Many studies on Transformer model quantization have the same observation: A simple low-precision (e.g. 8-bit) post-training quantization leads to significant performance drop mainly due to the high dynamic ranges of activation and a naive activation quantization strategy fails to maintain the capacity.

Fig. 2. Only quantizing model weights to 8-bit while keeping activation at full precision (`W8A32`) achieves much better results when activations are quantized to 8-bit irrespective of whether weights are in lower precision (`W8A8` and `W32A8`). (Image source: Bondarenko et al. 2021)

Bondarenko et al. (2021) observed in a small BERT model that FFN’s input and output have very different dynamic ranges due to strong outliers in the output tensor. Therefore per-tensor quantization for the FFN’s residual sum is likely to cause a notable error.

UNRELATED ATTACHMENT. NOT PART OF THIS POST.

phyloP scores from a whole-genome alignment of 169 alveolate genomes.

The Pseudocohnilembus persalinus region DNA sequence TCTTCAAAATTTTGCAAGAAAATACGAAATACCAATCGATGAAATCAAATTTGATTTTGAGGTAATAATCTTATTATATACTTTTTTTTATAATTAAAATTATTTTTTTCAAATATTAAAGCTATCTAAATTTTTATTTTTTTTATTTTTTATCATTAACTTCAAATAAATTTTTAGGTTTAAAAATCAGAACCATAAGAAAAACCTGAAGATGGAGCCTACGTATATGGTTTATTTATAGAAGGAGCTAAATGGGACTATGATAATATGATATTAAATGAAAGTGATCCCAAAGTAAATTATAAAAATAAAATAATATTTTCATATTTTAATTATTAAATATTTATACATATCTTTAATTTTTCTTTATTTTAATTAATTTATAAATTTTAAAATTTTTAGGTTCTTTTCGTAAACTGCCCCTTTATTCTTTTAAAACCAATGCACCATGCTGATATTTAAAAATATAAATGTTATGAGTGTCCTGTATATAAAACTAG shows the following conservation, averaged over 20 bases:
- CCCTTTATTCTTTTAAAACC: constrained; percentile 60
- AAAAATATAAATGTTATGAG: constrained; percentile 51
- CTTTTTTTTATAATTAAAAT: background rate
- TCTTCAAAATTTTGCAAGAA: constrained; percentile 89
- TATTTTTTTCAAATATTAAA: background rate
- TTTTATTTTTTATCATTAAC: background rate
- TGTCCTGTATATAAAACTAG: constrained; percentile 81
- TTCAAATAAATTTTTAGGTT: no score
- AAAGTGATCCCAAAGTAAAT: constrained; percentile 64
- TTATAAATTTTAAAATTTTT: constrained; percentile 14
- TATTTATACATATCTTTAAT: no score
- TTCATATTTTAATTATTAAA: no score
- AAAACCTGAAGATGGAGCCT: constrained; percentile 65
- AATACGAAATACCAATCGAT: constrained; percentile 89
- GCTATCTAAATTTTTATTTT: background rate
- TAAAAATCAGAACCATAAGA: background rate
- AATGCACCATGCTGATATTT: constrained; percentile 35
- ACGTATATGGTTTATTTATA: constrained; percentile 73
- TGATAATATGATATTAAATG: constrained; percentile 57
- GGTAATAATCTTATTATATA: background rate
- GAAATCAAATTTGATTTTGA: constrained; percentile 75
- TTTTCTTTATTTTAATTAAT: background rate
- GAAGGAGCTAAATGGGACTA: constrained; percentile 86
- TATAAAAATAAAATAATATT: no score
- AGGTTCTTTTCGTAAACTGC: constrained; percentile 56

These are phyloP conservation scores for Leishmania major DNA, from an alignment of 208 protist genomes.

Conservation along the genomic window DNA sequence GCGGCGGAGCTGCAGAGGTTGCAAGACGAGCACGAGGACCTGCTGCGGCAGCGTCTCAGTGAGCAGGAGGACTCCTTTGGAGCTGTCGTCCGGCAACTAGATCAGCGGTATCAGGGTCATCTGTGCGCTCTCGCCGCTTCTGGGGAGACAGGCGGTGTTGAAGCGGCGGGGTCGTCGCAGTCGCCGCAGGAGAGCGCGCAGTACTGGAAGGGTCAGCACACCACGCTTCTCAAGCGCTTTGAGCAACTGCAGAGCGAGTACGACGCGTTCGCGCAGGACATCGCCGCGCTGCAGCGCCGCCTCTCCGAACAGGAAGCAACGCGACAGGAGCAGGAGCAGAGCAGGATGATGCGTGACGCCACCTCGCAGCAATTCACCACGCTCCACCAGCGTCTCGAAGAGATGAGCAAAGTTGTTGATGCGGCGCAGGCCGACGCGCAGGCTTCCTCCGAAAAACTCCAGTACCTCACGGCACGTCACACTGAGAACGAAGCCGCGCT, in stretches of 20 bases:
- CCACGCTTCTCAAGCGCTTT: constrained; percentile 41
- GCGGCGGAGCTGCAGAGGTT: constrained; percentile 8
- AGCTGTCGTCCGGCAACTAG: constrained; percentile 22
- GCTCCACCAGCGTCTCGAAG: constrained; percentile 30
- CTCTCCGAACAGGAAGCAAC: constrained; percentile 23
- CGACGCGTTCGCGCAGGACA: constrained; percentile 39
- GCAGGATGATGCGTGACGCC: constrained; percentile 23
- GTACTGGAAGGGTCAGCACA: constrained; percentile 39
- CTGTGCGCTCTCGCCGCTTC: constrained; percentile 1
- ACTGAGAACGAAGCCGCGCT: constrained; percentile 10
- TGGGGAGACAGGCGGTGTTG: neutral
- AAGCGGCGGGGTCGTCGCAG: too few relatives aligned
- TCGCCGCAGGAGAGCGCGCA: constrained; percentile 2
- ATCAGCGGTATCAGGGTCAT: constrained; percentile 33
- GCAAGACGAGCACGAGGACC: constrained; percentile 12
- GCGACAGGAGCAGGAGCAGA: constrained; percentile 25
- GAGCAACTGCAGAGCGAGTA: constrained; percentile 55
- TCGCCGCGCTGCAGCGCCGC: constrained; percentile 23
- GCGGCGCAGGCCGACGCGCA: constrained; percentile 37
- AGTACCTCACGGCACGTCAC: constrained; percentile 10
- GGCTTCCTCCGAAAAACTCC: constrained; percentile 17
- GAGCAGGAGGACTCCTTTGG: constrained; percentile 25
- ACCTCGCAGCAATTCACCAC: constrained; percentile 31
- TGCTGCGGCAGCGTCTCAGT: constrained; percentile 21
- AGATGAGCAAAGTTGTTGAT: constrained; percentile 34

As the model size continues to grow to billions of parameters, outlier features of high magnitude start to emerge in all transformer layers, causing failure of simple low-bit quantization. Dettmers et al. (2022) observed such a phenomenon for OPT models larger than 6.7B parameters. Larger models have more layers with extreme outliers and these outlier features have a significant impact on the model performance. The scale of activation outliers in a few dimensions can be ~100× larger than most of the other values.

Fig. 3. The mean zero-shot accuracy over a set of language tasks (WinoGrande, HellaSwag, PIQA, LAMBADA) of OPT models of increasing sizes. (Image source: Dettmers et al. 2022)

Post-training quantization (PTQ)

Mixed-precision quantization

The most straightforward approach for resolving the above quantization challenge is to implement quantization at different precision for weights vs activation.